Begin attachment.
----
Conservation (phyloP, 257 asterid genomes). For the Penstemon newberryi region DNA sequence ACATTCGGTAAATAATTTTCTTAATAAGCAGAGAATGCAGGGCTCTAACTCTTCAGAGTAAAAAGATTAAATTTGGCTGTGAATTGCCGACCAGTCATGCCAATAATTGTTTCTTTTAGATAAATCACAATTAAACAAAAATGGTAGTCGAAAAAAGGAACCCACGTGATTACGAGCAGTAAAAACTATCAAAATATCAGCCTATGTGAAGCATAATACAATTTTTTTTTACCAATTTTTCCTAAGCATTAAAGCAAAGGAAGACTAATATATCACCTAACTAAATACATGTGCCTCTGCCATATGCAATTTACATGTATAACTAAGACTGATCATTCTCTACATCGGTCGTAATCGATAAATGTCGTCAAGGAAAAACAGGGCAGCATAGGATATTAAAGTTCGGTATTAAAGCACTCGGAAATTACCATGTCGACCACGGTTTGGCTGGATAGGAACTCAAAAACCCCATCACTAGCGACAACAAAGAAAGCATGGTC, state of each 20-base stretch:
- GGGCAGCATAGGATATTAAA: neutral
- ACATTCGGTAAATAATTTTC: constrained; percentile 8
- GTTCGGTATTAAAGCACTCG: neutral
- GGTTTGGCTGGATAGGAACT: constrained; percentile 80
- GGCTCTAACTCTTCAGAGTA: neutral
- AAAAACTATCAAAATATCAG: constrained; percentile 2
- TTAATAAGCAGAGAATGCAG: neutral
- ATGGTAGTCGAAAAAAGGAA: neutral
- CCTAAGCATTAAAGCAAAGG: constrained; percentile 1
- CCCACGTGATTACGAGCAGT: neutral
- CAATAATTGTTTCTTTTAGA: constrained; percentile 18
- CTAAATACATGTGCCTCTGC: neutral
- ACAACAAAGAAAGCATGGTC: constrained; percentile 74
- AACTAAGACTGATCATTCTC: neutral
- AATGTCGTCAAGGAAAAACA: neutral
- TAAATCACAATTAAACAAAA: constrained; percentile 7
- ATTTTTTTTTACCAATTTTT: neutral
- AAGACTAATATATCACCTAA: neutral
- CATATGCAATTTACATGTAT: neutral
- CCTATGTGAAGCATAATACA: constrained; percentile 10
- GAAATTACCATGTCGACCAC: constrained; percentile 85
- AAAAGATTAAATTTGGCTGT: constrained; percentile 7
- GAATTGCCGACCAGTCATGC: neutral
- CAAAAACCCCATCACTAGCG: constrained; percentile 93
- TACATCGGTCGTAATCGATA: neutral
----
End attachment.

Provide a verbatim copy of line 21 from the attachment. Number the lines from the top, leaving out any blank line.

- CCTATGTGAAGCATAATACA: constrained; percentile 10